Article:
Tuesday, August 02, 2005


JH: I write with a pencil on a spiral notebook, usually sitting at a table. I wait for the lightning bolt, as it were. I usually write during the day. That's pretty much my routine. What are your writing habits? What kind of writing would you like to do more often (or do at all)? I would like to write more verse-plays. I've written maybe three in all, and the longest is six pages. I want to write much longer verse-plays, vast unstageable works. I enjoy reading novels, but have never wanted to write prose fiction, lengthy or otherwise. Is there any writing you have never really been interested in? I sometimes idly think of writing essays, but am listless about it. I'm not listless about huge verse-plays, just unthunderbolted.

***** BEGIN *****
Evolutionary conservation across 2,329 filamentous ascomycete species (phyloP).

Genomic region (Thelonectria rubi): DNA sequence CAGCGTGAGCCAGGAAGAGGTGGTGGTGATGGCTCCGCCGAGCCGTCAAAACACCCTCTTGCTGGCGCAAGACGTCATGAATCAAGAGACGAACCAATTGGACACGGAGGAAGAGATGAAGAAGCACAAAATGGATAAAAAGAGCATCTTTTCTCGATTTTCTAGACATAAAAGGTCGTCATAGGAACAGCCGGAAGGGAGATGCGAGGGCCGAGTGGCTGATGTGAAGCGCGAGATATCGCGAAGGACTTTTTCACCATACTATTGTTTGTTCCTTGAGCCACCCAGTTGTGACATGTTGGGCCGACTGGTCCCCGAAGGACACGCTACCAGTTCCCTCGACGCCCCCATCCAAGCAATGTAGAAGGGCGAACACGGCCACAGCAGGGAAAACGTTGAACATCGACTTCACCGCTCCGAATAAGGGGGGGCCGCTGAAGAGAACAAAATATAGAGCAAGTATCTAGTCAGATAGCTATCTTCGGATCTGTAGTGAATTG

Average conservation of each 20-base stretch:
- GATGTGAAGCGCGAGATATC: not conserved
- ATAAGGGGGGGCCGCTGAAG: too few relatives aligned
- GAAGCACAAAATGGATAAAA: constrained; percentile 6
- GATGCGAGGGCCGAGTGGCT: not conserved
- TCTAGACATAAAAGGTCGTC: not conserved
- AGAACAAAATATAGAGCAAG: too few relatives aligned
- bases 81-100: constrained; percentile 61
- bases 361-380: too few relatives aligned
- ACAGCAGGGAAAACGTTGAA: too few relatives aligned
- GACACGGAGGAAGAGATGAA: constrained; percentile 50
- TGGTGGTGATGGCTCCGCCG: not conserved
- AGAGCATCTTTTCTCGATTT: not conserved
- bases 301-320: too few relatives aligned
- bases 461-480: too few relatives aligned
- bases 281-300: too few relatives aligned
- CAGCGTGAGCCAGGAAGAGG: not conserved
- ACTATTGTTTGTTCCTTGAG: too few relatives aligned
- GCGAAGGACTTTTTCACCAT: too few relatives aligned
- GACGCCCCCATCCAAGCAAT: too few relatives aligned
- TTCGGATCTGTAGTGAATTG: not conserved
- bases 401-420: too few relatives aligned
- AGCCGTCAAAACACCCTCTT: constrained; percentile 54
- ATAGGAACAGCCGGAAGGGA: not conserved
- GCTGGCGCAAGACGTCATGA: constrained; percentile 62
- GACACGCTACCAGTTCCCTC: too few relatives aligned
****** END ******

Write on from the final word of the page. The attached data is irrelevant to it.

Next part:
AHB: I like the idea of projects, any work that takes a while to produce. I get ideas, like somehow using a romance novel that I found as the basis of a work, but I never seem to identify exactly what I want to do, nor have I ever begun such a project. Maybe someday. A biographical (the baseball pitcher Grover Cleveland Alexander interests me) or historical work interests me, I'd love to do the research, but such would demand a real commitment, which I have yet to make. As a matter of habit, I write 2-3 times a day at least, in the morning and evening particularly. My blog gathers more of my time perhaps than ought, but on the other hand, I take it seriously, see it as a viable effort. I also have a habit of writing in notebooks while in bed, just before I turn out the light: final scrapings of the brain for the day. I'm also interested in memoir, in some way. By memoir I mean ones like Tony Towle's, or Ron Padgett's bio of Ted Berrigan, but also journals (like Thoreau's), diaries (Anais Nin), and what seems to be large autobiographical flow from Burroughs and Henry Miller. So maybe I'd go that way...Plays are perhaps a form that I am least interested in. I am not well read in the genre outside of Shakespeare and the Elizabethans (I love Marlowe, the wildman) and Synge, who I also love. You put me on to Strindberg. Would his works represent inspiration for the sort of verse-plays you have in mind? I really like dialogue, but the trappings of plays, likewise the trappings of novels, weary me some. Would there be plot involved in your plays, as you envision? Have you read the work of Stacy Doris? She writes a playlike form of verse, a widly imaginative gust of exuberance. Gary Sullivan and other Flarfists do playlike creations. Does what you imagine in any way fit such descriptions? Our collaboration shows playlike signs, voices you might say. Plays sound like a good direction for you.


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